For John Butler, the music is the boss.
After six albums with his eponymous trio, the acclaimed Australian singer-songwriter-guitarist says he’s come to understand that his main role is to function as a conduit, shepherding songs into existence and delivering them to his audience.
“The songs are the boss, the band, including myself, are the workers,” he says. “The more and more I do this, the more I realize I’m just here to be of service, that music in its purest form is experiential, it’s healing and it’s transformative. That’s its real quality. It can transform bad into good, pain into love.”
From his self-titled debut in 1998 to 2014’s Flesh & Blood, Butler and his bandmates have fused folk and roots music with reggae and rock, earning a reputation for exhilarating live performances that perfectly put that philosophy into action.
“I’m here to be a conduit for that and it’s about how well I can be that conduit. It’s usually staying out of the way, not getting too heady and thinking about it too much, trying to stay in my heart,” he says.
Songwriting for Flesh & Blood began with the goal of fusing two things: the improved focus Butler had brought to songwriting on his previous record and that intuitive musical style he and his trio have developed in relentless touring.
“The album before, April Uprising, I was very much interested in writing some real songs that didn’t need massive musical embellishment. I was really concentrating on songs and song structures. For that, I really achieved what I wanted to achieve,” Butler says. “I knew for the next album that I did miss some of the musical exploration. Hopefully you write good lyrics and put a good song together, but then there are these musical movements that take from the lyrics and explain what the words can never explain.
“That’s a really important thing I do as a guitarist and with the trio,” he says. “With this album, I wanted to have really solid songs and allow the songs to breathe if they felt like breathing.”
Flesh & Blood began with the trio—Butler, bassist Byron and drummer Nicky Bomba—taking the unusual step of going into songwriting sessions together.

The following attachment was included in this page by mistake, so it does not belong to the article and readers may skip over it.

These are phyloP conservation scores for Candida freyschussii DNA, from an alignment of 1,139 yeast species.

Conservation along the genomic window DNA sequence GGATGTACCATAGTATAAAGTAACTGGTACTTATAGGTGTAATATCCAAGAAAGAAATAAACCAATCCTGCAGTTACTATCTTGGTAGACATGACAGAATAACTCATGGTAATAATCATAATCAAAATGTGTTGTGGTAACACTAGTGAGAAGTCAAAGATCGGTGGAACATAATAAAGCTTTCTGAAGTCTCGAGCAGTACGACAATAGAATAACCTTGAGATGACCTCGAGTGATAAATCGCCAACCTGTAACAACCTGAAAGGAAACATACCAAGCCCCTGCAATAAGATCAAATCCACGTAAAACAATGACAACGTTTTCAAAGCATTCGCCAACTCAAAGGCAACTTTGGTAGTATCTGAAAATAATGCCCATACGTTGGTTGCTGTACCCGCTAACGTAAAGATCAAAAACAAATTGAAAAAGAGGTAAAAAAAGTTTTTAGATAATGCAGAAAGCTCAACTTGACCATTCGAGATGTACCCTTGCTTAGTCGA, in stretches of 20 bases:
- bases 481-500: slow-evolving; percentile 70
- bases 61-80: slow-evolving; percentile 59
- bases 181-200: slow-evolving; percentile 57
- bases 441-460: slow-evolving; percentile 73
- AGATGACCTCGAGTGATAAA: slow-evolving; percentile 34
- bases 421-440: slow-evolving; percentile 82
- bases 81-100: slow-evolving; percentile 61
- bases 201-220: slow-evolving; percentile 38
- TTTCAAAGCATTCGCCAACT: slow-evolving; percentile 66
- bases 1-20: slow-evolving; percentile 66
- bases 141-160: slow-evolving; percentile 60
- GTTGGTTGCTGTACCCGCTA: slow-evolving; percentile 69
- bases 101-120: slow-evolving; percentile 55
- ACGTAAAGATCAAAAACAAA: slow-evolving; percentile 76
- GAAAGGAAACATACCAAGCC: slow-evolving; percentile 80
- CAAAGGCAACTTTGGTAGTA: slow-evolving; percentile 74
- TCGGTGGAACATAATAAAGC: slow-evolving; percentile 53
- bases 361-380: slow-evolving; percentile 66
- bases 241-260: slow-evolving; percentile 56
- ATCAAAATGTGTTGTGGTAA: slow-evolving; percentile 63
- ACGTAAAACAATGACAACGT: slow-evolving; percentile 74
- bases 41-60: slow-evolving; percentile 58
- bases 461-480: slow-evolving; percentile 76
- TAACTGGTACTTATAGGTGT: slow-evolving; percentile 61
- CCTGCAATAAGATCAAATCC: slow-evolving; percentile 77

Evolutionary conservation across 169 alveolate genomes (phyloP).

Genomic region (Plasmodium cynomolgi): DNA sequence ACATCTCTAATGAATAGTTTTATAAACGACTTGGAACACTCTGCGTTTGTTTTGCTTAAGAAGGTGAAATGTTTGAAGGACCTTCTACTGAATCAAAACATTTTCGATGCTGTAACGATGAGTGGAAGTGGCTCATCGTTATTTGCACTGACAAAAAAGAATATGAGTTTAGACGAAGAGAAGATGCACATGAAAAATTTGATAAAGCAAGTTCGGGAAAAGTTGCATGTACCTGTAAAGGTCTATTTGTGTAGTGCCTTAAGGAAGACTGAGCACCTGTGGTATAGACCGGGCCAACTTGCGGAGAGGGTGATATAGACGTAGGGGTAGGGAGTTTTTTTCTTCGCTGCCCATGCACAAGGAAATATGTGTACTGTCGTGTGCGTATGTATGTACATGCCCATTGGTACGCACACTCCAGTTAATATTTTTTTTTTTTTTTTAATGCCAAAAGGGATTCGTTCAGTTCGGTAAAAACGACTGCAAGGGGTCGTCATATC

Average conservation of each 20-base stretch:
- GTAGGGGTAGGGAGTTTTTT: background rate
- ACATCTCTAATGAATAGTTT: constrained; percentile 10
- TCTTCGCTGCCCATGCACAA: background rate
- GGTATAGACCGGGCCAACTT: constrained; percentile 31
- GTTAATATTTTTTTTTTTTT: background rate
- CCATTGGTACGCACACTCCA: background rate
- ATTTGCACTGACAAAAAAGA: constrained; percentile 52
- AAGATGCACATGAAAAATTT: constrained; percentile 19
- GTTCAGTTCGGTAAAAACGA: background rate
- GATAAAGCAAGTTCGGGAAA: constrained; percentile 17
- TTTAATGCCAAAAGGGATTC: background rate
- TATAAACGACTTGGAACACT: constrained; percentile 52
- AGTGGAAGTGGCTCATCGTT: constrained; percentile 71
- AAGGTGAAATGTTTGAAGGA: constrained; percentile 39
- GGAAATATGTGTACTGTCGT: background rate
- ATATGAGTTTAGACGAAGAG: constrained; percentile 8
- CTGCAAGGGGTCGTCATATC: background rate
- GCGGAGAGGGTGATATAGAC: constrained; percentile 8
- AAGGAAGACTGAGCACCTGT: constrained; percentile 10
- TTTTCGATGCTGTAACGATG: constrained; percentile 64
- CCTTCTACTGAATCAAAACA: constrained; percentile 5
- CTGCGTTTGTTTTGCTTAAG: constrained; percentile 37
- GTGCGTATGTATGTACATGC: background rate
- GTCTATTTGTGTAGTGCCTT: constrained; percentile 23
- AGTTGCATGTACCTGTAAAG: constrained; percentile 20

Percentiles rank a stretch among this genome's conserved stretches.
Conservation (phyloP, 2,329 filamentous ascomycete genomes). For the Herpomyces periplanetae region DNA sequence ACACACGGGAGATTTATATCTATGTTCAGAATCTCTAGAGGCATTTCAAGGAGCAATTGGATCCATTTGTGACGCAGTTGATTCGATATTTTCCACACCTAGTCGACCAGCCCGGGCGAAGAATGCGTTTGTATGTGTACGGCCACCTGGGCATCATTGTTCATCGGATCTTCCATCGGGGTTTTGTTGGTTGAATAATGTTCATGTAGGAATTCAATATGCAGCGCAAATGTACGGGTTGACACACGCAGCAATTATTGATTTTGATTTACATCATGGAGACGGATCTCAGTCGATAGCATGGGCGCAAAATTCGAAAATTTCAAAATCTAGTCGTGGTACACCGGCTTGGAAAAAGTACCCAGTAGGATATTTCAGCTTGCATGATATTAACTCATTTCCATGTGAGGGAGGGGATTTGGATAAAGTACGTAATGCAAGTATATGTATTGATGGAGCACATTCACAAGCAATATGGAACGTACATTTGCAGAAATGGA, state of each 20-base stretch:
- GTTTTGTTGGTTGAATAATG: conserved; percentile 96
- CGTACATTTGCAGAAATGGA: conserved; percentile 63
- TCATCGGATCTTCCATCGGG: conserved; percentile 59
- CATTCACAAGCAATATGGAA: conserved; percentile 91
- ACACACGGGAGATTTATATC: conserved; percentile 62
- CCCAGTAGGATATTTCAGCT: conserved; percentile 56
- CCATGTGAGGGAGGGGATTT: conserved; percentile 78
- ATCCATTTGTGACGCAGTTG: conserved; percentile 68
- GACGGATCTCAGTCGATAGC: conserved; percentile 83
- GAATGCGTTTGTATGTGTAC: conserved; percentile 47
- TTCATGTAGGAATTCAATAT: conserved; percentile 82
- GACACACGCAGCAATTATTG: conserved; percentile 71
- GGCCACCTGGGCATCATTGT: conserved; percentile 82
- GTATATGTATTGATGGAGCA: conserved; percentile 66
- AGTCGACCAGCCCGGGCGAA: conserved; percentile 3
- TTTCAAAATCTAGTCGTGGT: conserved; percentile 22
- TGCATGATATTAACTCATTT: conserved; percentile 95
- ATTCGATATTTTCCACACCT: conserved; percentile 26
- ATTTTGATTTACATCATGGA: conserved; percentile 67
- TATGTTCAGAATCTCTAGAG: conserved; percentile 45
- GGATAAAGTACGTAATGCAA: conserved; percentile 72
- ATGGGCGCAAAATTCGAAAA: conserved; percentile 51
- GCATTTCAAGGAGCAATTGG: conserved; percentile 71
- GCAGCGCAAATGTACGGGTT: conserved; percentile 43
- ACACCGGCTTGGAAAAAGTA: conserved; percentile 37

“We wrote two songs together as a band, which was the first time we’d ever done that,” Butler says. “It was fun to do and added a whole other layer and aspect to the music.”
Flesh & Blood is a typically diverse and versatile album, featuring acoustic ballads, edgy rock, reggae grooves and a single in “Only One” that’s built around acoustic guitars and a terrifically melodic chorus. “Coming from essentially a folk background but loving rock ‘n’ roll and hip-hop, that’s what’s going to happen,” Butler says. “You can write a ballad, you can write a heavy blues song, you can electrify it and play rock ‘n’ roll. I want to take people on a journey. I don’t know if I should, but I don’t really try to write albums. That’s not the way I work. Maybe because of my eclectic influences, or maybe I’m not disciplined enough, but I’ve never been interested in just writing 13 folk songs, or 13 love songs, or 13 rock songs, or 13 reggae songs. It’s a bit repetitious for me.”
The trio recorded Flesh & Blood over 20 days in Butler’s studio (known as The Compound) in December 2012, working with producer Jan Skubiszewski. The album features more keyboards—piano, Wurlitzer and synthesizers—than on previous John Butler Trio recordings, a natural evolution more than a specific goal.
“That was exciting, but there was no premeditated decision to go in some direction we’ve never gone before. It was just about wanting to satisfy the songs,” Butler says. “I’m constantly writing: in hotel rooms, at home, in my dreams. I write everywhere. It’s always a process. The songs just tell me how they want to sound.”
The songs also tell Butler and his bandmates how they want to grow and evolve over the years.
“The songs can keep on going. They’re like teenagers when they’re recorded. They’re 18 and just allowed to leave home and go out into the world, but they keep on growing on stage and turn into something else. It’s always fun to watch what they do and read what they want to be in the live situations,” he says.
And though the John Butler Trio has seen the tag of jam band applied over the years, it’s not something Butler has found to be particularly accurate.
“We’re not massively improvisational and going into uncharted territory all of the time. People may think that, but a lot of time it’s how I pay a guitar solo or make the arrangement. Songs sometimes go completely off script, but not often. We always know where the next sign is. What you do before the next stop sign is up to you, but when the stop sign comes, turn left,” he says. “I’m not into jamming for jamming sake. I’ve never identified with the title jam band for that reason. Every band that I love jams in some way, but I wouldn’t call them that. It’s all about the song. I’m a songwriter who can play guitar as opposed to the other way around.”
As far as songwriting since Flesh & Blood, Butler says he has some songs started as well as some finished for the next project. The trio will begin recording next year with tentative plans to release a new album in late 2016 or early 2017.
“There’s lots of new music going on and I’m just enjoying that part of it,” Butler says. “What I love doing is writing songs, making something out of nothing and being that conduit as best as I can.”